You'll use your weapons to fight a variety of demons. Most of these guys are straightforward. You just shoot them until they drop. But you'll also run into rooms full of possessed rats, as well as face off against possessed humans that require you to beat them up until the demons leave their bodies. Then you must shoot these demons before they can possess other corpses. Additionally, you'll encounter some boss fights. These boss fights are OK, but they're usually easy and are heavily reliant on simply learning a pattern and then sticking to it. The game repeats this same formula from start to finish, and while it's of a decent length, you're barely provided with enough incentive to finish it once, let alone go back for a second run.
Constantine has the look of a budget game. Graphically, the best part about it is the player model, which looks a fair amount like Keanu Reeves. The in-game model actually does a better job of presenting Constantine than the cutscenes do, though the cutscenes aren't too shabby. Hell also looks appropriately "hellish," with a constant reddish glow and plenty of exposed fire. It's just too bad the frame rate can't keep up with the rest of the game, though. This is a much larger problem on the PlayStation 2 than it is on the Xbox, but at times, Constantine seems like it's barely crawling along in single-digit frame-rate territory. This is, for lack of a better word, bad. It's also too bad, because the rest of the game looks pretty decent.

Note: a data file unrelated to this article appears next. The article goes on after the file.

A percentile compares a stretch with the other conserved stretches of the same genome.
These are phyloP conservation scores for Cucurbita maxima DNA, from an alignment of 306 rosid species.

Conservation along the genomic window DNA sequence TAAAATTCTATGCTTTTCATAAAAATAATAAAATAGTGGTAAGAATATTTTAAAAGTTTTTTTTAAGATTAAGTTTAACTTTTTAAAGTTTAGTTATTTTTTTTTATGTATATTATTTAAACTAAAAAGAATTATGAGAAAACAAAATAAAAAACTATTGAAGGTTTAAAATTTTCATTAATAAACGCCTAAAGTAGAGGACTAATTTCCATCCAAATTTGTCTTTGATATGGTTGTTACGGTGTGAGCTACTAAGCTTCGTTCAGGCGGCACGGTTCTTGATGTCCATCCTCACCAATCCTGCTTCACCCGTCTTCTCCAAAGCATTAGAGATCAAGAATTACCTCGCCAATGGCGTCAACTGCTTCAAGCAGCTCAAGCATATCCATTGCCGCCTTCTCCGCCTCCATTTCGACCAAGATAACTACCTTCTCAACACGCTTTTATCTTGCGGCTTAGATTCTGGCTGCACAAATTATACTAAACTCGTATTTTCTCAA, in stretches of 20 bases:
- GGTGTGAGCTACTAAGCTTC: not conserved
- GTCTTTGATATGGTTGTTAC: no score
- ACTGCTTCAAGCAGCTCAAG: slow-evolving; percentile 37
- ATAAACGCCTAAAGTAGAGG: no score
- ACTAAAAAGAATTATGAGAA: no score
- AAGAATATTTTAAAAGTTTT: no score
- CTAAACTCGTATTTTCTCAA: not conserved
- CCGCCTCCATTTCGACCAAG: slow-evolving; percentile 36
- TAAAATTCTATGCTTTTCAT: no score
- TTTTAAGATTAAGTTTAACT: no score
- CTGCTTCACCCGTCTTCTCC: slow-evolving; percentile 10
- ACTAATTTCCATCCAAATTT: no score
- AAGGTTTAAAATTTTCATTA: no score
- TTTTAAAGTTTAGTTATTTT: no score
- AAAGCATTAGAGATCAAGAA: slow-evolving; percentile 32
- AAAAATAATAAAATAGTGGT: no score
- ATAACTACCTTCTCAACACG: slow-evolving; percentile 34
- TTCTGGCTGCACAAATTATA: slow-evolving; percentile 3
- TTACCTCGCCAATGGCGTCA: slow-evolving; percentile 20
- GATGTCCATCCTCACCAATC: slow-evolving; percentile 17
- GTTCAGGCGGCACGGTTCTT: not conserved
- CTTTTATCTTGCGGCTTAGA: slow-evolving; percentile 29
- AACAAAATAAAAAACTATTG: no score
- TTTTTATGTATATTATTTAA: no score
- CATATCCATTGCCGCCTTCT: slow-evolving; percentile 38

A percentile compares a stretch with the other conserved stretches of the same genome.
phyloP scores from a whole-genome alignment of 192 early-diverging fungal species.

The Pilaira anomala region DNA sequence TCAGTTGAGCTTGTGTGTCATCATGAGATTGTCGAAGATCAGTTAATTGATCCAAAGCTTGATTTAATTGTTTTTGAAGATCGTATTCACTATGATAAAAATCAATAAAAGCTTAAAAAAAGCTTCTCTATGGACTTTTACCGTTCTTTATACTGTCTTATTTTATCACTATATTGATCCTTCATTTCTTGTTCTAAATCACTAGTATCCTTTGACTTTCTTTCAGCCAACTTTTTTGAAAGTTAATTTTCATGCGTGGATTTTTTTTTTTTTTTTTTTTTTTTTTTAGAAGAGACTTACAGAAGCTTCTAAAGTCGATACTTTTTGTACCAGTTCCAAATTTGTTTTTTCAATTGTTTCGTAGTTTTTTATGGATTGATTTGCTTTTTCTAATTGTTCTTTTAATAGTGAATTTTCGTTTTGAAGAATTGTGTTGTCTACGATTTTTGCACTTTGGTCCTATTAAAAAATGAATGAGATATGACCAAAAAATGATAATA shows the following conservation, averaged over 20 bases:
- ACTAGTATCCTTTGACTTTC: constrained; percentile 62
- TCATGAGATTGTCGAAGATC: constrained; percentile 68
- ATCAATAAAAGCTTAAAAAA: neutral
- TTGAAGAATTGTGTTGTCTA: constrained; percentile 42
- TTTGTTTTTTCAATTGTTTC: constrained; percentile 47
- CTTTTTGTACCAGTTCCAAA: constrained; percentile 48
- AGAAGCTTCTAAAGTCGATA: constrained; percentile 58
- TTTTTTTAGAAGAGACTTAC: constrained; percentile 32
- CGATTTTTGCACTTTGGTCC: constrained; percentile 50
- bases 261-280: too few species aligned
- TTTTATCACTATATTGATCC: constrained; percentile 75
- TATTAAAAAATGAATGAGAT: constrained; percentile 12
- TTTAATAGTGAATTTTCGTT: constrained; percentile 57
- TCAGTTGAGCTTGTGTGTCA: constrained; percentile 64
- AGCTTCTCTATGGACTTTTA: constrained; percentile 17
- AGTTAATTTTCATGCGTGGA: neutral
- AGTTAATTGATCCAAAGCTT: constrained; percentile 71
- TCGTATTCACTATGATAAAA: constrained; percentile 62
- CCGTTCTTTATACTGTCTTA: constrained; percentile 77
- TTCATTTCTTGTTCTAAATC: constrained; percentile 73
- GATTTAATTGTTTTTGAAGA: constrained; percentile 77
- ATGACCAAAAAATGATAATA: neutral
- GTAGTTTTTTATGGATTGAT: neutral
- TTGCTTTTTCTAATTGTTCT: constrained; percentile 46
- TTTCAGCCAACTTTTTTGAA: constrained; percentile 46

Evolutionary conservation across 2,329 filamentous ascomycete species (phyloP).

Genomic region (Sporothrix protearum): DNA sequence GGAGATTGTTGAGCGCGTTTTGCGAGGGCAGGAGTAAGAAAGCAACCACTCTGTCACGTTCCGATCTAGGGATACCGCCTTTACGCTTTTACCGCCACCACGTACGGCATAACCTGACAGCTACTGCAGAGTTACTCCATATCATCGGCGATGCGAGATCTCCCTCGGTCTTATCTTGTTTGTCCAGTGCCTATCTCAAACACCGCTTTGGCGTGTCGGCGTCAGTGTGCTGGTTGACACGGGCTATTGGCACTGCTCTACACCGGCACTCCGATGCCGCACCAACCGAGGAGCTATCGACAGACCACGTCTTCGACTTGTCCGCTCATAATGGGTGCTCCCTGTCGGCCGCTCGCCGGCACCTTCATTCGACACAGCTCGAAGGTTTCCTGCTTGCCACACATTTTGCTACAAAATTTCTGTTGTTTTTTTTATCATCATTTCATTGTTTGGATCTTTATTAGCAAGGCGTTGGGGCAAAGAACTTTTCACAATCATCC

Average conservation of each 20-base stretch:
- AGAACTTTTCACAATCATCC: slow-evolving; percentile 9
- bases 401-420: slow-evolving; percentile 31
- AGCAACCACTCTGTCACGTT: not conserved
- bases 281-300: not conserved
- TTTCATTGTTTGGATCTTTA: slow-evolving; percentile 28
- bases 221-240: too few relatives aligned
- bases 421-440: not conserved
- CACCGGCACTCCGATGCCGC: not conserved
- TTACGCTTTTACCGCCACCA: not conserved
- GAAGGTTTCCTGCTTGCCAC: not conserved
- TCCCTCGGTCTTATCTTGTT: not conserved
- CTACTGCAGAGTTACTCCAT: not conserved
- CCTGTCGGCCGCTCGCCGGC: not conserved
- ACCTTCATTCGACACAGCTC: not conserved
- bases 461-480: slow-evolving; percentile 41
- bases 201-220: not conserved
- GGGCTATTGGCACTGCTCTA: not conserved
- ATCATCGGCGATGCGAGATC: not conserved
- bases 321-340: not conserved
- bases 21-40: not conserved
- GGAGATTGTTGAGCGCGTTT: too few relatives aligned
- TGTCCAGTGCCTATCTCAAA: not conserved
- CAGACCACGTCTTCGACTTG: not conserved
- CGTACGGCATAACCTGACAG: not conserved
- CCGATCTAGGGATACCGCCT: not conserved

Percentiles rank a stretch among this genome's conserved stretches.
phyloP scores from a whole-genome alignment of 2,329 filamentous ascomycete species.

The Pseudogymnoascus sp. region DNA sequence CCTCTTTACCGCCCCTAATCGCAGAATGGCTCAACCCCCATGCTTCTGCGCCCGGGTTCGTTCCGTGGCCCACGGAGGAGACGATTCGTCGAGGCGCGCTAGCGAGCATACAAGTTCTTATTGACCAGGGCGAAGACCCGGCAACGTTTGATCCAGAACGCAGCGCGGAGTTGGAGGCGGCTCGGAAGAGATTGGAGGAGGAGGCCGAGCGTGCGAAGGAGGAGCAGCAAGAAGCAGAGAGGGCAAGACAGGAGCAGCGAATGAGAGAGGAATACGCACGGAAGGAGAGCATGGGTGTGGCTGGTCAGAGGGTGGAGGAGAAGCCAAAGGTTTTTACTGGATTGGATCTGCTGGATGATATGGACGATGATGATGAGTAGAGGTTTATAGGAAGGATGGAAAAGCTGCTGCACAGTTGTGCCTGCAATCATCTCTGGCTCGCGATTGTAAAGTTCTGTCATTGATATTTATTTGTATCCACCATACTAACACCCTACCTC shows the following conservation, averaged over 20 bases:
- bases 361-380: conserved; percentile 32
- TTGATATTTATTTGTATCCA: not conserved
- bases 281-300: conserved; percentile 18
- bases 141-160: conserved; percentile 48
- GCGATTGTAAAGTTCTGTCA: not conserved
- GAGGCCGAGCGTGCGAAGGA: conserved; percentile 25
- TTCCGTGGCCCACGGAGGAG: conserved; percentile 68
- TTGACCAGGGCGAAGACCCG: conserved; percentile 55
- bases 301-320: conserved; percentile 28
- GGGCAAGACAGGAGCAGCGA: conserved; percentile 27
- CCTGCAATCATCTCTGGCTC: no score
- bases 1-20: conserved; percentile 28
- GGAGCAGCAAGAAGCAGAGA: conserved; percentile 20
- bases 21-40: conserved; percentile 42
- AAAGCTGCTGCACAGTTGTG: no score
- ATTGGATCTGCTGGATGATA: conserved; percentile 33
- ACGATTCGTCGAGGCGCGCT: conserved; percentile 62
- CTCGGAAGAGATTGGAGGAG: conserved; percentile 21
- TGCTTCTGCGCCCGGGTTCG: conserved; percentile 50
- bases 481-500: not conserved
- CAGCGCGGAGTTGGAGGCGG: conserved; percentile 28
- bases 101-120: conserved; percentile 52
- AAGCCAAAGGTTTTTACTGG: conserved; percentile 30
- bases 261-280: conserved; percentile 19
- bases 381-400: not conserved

The sound in Constantine is about as good as you'd expect. It gets the job done with fairly basic gunshot effects and decent music, but that's about it. The voice acting is well done in some spots, but it's a little weak in others. Constantine sounds like he was voiced by two different Keanu Reeves soundalikes, one of whom actually sounds a lot like the real thing and one of whom sounds more like someone trying to do a funny impression of the real thing. The uneven nature of the voice work detracts from the game, overall.
Constantine works. It's generic in its design, the third-person shooting isn't anything you haven't seen before, and the spellcasting isn't interesting enough to set the game apart. As a result, Constantine would work much better as a budget offering. So if you're looking to spend $39.99 on an action game, there are better choices out there.